Genre - Epic Fantasy
Publisher - Outskirts Press
Release Date - May 30, 2012

Purchase Link - http://outskirtspress.com/midnightscloak/


 

5 comments:

  1. Seems as though Justin is heading on the path as his uncle. Best wishes.

    Editing, I find, is the hardest thing to do after writing the draft. What to cut, what not to....

    McClintock, I'm nominating you for the Liebster Blog Award. Please see my blog if you decide to accept it.

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  2. Enjoyed reading this interview. It looks like a good book!

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  3. Great interview. Sounds like an awesome read. Thanks for bringing it to our attention.

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  4. Thank you so much for joining us on your tour Justin!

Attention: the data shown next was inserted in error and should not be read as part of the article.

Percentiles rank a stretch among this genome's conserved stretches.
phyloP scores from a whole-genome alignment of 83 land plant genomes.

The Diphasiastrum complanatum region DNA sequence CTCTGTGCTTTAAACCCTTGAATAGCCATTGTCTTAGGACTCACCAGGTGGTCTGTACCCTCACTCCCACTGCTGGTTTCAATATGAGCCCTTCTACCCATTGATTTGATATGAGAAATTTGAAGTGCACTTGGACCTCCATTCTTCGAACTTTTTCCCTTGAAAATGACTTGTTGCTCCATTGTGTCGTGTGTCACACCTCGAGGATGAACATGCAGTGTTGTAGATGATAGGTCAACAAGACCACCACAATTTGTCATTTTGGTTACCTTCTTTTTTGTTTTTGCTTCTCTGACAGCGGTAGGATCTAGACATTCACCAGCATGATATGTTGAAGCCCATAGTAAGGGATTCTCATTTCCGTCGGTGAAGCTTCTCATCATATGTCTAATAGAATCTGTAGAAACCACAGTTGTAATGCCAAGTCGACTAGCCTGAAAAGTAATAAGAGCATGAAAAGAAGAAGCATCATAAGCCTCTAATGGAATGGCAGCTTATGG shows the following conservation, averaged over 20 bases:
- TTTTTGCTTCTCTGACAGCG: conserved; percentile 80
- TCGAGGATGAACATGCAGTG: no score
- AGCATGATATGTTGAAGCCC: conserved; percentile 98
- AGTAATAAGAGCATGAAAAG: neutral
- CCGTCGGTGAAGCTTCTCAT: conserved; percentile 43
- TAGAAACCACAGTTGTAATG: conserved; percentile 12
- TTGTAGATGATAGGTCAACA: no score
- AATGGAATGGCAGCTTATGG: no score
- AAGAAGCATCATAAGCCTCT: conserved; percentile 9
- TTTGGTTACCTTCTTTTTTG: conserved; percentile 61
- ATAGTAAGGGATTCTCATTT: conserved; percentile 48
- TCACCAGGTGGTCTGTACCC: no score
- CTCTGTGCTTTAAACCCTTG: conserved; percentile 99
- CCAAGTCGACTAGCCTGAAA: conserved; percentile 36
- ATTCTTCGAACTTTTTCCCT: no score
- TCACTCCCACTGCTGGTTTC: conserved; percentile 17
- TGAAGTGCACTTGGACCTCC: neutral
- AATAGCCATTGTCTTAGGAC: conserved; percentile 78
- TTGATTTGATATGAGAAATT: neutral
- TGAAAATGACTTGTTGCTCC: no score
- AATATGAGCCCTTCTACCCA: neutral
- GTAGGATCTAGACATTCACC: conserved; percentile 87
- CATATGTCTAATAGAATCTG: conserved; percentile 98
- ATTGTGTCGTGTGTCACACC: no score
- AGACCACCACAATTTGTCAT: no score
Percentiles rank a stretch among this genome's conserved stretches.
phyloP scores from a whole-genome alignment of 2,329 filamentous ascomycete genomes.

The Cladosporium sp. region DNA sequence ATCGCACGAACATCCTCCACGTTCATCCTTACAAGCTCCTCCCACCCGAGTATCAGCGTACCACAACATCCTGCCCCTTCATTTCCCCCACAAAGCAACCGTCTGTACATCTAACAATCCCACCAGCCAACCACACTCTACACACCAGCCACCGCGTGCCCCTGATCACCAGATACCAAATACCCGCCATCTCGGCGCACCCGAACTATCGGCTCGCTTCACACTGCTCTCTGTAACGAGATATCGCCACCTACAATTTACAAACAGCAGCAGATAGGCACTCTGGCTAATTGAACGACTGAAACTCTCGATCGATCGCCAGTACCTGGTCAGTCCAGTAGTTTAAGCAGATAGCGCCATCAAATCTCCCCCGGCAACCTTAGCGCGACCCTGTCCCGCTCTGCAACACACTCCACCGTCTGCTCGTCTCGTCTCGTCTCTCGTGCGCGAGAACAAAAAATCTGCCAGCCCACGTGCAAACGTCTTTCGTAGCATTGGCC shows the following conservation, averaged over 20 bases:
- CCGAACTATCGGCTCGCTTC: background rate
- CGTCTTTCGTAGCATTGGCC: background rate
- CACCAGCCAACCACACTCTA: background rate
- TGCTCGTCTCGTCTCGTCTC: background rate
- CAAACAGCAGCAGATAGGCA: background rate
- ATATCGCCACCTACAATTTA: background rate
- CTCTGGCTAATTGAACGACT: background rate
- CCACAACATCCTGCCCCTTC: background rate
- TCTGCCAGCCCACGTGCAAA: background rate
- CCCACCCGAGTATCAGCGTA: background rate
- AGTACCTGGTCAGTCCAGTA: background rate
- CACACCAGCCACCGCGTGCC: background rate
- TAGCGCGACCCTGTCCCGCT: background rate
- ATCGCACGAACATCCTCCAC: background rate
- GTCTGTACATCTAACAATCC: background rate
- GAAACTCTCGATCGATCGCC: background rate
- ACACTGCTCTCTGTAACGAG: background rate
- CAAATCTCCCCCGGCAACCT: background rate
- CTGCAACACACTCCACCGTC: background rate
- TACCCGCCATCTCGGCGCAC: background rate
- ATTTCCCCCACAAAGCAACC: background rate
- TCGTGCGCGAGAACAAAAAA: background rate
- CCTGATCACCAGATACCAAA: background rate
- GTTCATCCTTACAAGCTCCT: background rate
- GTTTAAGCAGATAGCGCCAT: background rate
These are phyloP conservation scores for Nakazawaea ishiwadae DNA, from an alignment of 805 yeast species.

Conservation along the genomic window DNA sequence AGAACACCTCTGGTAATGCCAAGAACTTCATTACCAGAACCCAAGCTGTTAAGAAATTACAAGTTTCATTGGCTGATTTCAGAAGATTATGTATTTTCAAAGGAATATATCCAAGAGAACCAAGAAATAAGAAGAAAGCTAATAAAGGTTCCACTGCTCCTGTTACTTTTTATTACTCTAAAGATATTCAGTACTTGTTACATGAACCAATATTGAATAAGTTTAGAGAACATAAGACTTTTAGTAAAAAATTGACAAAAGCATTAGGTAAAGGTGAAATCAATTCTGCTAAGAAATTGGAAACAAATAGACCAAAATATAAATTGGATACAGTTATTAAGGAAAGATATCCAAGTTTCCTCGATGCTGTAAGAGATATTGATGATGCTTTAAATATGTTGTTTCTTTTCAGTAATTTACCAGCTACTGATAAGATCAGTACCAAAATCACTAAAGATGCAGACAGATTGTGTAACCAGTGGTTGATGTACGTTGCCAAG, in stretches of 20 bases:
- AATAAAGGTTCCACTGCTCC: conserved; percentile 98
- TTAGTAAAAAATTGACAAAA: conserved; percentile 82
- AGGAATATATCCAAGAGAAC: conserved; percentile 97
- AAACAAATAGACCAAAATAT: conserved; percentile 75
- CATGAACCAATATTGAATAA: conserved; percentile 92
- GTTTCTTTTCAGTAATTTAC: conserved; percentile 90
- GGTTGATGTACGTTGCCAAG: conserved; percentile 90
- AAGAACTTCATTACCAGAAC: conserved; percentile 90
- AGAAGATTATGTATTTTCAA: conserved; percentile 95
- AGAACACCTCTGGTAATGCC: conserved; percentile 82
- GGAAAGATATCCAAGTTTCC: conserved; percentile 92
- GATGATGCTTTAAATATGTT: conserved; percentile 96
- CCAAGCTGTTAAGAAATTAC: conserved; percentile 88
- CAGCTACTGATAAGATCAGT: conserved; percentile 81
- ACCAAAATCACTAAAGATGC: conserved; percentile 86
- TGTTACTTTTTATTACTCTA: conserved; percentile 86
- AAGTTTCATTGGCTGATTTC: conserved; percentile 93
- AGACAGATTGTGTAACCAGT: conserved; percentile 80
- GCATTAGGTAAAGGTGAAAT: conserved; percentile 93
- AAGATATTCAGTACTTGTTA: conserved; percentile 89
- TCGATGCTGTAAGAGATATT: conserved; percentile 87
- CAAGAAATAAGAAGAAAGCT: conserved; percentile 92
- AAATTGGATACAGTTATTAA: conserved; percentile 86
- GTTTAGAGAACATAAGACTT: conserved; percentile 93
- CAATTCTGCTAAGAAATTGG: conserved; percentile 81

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  5. Thanks for hosting me MK. Thanks for the compliments Peaches, Sherry and Kathi. I saw your book trailer MK. It's Cool. The area you live in sounds like paradise. Are you a horse lover. My dad had a few horses. We used to haul hey several times a year. Horses are great. I had a fascination for them growing up. I do the robot on the dance floor but other than that I'm a hundred percent human.